Garganey (Anas querquedula)



Garganey © Sue & Andy Tranter

Garganey © Sue & Andy Tranter

This, our only summer-migrant duck, is here close to its northwestern limit in Britain. The tiny breeding population in Britain, a minute fraction of the estimated 1 million pairs in Europe, is found principally in central and eastern England. Garganeys breed in shallow waters with extensive emergent vegetation, their ideal sites being in open marshland dissected by a network of lushly vegetated ditches and open freshwater pools. They nest in dense patches of aquatic plants such as reed mace Typha or common reed Phragmites australis, and occasionally in damp areas up to 50 m away from the water. Their main food during the breeding season is animal matter: snails, chironomid and other insect larvae, worms, leeches, crustaceans, frog spawn and tadpoles.

They spend the winter in trans-Saharan Africa in the seasonal wetlands across the Sahel. Widespread degradation of their wetland habitat, both in breeding and wintering areas, has led to a significant population decline and Garganey is listed as a species of conservation concern across Europe.

Garganeys are early migrants, with many records in March, and occasional drakes in February, but new birds appear to turn up throughout the spring and summer, and their presence at any site does not necessarily indicate that they bred there (Brown & Grice 2005). In some years the seasons seem to merge and the county bird report finds it impossible to differentiate late spring from early autumn birds.

Climate change is likely to shift more birds farther north to breed in Britain. As with most species at the edge of their range, the numbers seen vary greatly from year to year. The Atlas maps appear to show more birds being recorded in Cheshire and Wirral nowadays than during our First Atlas, although the annual bird reports show that many observers did not include their sightings of Garganey amongst their First Atlas records; despite frequent exhortations to CAWOS members, the same happened during this survey but records submitted for the bird reports have been pooled with the Atlas data. Such ‘observer effects’ make it difficult to tell whether more Garganeys are visiting the county than twenty years ago.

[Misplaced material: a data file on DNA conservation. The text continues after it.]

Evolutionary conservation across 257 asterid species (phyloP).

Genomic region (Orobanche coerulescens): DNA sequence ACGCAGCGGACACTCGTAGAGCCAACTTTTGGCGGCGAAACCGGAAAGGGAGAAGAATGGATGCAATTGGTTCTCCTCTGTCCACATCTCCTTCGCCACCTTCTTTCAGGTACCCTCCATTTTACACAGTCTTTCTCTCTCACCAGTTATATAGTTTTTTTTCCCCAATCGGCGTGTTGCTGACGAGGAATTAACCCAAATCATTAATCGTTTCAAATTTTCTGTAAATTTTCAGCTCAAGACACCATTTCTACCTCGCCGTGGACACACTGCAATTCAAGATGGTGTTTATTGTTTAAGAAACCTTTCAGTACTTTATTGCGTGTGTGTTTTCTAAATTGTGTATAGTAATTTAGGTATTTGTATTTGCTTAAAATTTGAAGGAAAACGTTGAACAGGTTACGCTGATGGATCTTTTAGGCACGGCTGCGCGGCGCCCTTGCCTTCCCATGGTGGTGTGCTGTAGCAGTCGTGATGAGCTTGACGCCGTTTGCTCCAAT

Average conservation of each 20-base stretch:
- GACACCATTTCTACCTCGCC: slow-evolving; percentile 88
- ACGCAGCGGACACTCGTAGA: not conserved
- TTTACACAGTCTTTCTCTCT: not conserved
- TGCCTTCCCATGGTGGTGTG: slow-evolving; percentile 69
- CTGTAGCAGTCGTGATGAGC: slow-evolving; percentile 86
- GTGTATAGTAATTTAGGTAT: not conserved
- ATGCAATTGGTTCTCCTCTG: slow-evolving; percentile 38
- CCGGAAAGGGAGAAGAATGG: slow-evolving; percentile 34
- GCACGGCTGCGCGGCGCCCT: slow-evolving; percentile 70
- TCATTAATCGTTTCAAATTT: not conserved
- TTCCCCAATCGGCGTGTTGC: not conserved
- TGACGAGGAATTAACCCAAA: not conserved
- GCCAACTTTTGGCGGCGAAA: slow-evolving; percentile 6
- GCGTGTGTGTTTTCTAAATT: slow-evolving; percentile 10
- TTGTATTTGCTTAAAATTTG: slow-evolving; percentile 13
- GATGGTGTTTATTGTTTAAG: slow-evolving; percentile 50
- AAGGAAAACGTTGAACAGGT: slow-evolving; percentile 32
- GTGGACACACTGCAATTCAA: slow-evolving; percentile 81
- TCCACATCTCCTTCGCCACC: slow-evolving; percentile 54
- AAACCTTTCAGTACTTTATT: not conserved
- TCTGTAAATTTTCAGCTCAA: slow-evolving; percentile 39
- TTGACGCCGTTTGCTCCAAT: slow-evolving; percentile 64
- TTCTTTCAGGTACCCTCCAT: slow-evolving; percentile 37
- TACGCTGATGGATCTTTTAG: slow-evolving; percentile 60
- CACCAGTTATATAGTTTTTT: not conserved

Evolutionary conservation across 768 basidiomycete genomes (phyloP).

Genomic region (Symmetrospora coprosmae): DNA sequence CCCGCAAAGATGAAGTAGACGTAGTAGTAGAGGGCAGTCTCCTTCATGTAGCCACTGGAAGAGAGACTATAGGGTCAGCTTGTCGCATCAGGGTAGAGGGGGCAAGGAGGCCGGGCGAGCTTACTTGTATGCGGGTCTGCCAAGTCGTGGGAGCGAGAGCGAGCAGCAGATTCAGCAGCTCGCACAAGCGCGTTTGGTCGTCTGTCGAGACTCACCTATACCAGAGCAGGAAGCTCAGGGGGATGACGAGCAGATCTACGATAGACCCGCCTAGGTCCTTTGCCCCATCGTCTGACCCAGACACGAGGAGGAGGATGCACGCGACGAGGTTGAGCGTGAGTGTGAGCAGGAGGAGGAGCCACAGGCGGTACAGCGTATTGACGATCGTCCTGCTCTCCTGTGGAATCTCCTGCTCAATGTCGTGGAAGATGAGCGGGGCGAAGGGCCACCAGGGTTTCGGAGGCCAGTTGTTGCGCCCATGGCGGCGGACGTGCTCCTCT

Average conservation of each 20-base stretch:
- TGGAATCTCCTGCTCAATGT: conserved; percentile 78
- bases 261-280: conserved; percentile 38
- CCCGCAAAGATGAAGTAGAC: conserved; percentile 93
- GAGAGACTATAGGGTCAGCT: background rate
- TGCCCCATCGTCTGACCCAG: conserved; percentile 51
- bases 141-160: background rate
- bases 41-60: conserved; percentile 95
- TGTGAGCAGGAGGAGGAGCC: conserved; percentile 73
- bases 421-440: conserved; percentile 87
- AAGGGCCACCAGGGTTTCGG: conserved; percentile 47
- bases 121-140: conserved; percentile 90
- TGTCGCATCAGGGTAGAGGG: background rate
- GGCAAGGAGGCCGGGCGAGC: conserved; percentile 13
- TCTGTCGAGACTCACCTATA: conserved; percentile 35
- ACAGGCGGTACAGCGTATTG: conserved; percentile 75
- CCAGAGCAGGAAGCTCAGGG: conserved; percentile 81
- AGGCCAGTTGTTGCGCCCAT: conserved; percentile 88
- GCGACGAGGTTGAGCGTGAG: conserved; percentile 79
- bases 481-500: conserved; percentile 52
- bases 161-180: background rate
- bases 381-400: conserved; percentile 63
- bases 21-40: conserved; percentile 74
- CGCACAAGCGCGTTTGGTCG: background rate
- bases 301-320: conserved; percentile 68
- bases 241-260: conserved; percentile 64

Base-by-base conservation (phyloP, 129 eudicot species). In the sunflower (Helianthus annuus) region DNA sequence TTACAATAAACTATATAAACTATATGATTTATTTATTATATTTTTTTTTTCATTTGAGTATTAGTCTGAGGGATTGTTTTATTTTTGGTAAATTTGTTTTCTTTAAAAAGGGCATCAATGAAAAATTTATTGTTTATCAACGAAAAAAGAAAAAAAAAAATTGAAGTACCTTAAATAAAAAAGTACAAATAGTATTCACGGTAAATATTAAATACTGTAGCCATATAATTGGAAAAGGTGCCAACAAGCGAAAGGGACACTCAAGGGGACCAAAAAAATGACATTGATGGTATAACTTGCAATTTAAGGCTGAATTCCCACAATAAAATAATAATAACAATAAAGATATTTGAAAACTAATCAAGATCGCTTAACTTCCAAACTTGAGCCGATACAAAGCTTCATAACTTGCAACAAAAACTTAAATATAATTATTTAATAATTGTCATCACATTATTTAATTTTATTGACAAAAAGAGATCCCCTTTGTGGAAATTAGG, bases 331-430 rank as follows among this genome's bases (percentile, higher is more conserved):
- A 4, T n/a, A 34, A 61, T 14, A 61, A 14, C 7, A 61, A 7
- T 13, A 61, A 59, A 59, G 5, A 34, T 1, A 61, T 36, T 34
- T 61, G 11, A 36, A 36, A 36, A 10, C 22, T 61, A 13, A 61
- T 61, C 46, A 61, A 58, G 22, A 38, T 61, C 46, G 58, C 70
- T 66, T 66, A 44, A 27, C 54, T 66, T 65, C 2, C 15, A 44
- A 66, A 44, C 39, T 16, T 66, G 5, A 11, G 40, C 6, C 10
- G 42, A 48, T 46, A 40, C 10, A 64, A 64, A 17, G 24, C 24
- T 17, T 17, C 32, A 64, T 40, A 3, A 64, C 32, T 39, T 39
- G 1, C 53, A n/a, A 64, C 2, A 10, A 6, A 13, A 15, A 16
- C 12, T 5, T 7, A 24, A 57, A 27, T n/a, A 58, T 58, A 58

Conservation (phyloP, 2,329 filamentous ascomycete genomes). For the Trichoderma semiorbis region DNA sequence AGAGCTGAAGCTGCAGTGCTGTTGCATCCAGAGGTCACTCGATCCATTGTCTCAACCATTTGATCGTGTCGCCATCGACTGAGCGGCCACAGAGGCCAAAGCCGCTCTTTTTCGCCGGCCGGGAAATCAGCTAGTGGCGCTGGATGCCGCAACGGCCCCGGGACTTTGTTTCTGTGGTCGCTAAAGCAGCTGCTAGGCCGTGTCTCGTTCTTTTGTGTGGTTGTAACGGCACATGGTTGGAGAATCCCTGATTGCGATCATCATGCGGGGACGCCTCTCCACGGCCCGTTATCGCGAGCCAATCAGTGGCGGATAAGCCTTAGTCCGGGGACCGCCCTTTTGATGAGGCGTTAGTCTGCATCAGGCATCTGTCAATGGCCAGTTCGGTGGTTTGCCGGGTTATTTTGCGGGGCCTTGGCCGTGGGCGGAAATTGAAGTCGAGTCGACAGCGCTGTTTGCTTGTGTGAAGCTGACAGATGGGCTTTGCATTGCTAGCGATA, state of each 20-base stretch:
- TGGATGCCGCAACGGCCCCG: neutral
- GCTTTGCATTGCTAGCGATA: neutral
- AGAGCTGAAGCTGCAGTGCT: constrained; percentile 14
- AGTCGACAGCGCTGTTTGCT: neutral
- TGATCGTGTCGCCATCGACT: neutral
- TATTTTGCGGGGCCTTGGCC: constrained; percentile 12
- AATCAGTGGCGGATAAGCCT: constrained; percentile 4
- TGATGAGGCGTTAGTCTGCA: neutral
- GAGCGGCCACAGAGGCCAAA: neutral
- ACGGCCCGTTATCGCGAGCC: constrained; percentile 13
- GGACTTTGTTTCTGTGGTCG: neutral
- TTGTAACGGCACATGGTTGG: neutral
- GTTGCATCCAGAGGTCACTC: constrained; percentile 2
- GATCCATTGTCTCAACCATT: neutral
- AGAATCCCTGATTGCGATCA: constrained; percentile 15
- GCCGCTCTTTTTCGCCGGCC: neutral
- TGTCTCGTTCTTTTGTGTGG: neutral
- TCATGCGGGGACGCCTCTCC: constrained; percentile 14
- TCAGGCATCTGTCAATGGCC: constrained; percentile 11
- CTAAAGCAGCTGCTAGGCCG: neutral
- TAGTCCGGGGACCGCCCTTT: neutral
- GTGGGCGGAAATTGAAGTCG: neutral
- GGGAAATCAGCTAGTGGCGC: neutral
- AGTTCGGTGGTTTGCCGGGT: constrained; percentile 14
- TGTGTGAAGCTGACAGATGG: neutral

Most observers provided details of the sex of the birds: the only female noted was displaying with two males at Inner Marsh Farm in 2006. The frequent occurrence of odd birds throughout the breeding season led the Rare Breeding Birds Panel to tighten their criteria in 2002 to exclude from their report ‘single birds … which are probably doing little more than just passing through a locality’. Out of the 13 tetrads with records in this Atlas period, probably only those at Inner Marsh Farm in 2006 would qualify for reporting by the RBBP. They are secretive birds and not easy to prove breeding, but, with so few females noted in the county it seems unlikely that Garganeys bred here during this Atlas.

Breeding has only rarely been proven in the county. The most recent year with recorded behaviour suggesting breeding was 1998, when a pair was present in mid-Cheshire from late March to early June, the female disappearing from view for periods of 29 and 22 days, perhaps making two failed nesting attempts.

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